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  • Otranto's Skull Cathedral

    By Anthony Parente

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    Cathedral Santa Maria Annunziata - Photo by Berthold Werner - CC BY-SA 3.0
    2 / 3
    Cathedral interior - Photo by Lupiae - CC BY-SA 3.0
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    Chapel of the Martyrs - Photo by Laurent Massoptier - CC BY 2.0

    On the heel of Italy's famed boot on the east coast of the Salento peninsula in the Puglia region is the ancient town of Otranto. Otranto is a beautiful seaside town that gives you majestic views of the Adriatic Sea. The town is home to the Cattedrale di Santa Maria Annunziata. It is the largest Cathedral and an architectural wonder in the Salento area of Puglia. To the town the church is more than just a place of worship. It has become a symbol of Christianity.

    This Roman Catholic Cathedral dates back to 1088 where it was consecrated on August 1st under Pope Urban II. The facade has a gabled shape with a central rosette window and from the exterior looks like churches you will find in other towns throughout Italy. When you enter the doors, you will see just what makes this cathedral special. The interior is laid out in a Latin cross plan divided into three naves by marble columns including three semicircular apses. The central ceiling is adorned with Moorish style wooden coffers with gold details. In the 12th century Archbishop Gionata commissioned a floor mosaic that covers over 600 square meters and consists of over 600,000 pieces of limestone. Work was carried out by the monk Pantaleone and depicts the tree of life that was in the Garden of Eden from the Book of Genesis. You will find several biblical scenes from the Old and New Testaments, but there are a number of unrelated figures (mythological creatures, kings, rulers and even the signs of the Zodiac) that make it extremely difficult to comprehend the underlying meaning of the mosaic. The tree itself sits on top of a male and female elephant. The mosaic is an amazing work of art and one that is worthy of a visit to Otranto.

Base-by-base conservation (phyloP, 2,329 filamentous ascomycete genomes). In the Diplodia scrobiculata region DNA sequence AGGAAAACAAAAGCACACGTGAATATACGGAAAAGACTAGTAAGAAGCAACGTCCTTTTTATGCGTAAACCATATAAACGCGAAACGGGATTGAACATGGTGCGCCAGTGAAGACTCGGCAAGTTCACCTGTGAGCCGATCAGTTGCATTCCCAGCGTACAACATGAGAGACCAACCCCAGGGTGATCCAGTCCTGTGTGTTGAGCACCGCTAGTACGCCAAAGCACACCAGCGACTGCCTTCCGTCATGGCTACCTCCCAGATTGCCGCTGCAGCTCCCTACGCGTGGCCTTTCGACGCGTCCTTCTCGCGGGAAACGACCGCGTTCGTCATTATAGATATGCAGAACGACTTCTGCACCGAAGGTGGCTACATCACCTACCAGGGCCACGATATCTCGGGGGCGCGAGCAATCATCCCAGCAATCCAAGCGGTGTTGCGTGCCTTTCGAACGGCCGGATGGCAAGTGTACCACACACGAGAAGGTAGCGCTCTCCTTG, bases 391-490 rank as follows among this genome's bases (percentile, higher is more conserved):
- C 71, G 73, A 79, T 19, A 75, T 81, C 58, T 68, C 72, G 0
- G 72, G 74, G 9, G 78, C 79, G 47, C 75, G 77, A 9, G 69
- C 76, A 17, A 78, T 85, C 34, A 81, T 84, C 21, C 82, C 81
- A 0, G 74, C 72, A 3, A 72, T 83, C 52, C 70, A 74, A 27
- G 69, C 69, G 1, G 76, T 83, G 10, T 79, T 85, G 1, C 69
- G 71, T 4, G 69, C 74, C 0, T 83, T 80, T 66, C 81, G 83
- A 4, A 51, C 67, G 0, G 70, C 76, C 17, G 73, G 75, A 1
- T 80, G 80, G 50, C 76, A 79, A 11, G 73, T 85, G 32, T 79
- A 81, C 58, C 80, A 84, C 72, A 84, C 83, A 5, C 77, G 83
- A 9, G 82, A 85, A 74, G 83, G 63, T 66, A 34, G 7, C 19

The walls at one time were covered with frescoes, but when the Ottomans over took the Cathedral and turned it into a mosque, they destroyed many of the frescoes only preserving those of the Madonna, who is one of the most honored figures in Islam. Once you have admired the mosaic floor, the coffered ceiling and remaining frescoes on the walls you can make you solemn walk to the Chapel of the Martyrs. From afar you see an altar with the statue of Mary with the infant Jesus, but as you get closer and look around the altar you will see seven display cases housing the skull and bones of the 800 citizens who have become known as the Martyrs of Otranto. It was the summer of 1480 when the town of Otranto was besieged by a fleet of Ottoman ships. Its location on the Strait of Otranto, which connects the Ionian Sea to the Adriatic Sea made it a prime target for the Ottomans as they planned to invade and conquer Italy. The city was overtaken, and the remaining 800 citizens were given a choice. If they renounced their Catholic faith and converted to Islam, their lives would be spared. They refused to denounce Christianity and they were led to the hill of Minerva (now called the hill of martyrs). The first victim beheaded was Antonio Primaldo. As the story goes his body remained upright and all attempts to push it over failed. His body stayed in that position until all 800 were killed. Amazed by what he had just witnessed an Ottoman officer dropped to his knees and converted to Christianity. He was killed by his own men.

    The Ottomans only controlled Otranto for less than a year as the Christian forces overtook the city and the Turks surrendered. The bodies of the citizens that were beheaded were taken to the Cathedral. The right apse was enlarged to create the Chapel of the Martyrs. It is as if the bones are looking over the Madonna and infant Jesus acting as their protector and it is a constant reminder of those who gave their life for their faith. These 800 martyrs were beautified in 1771 by Pope Clement XIV and later canonized in 2013 by Pope Francis.

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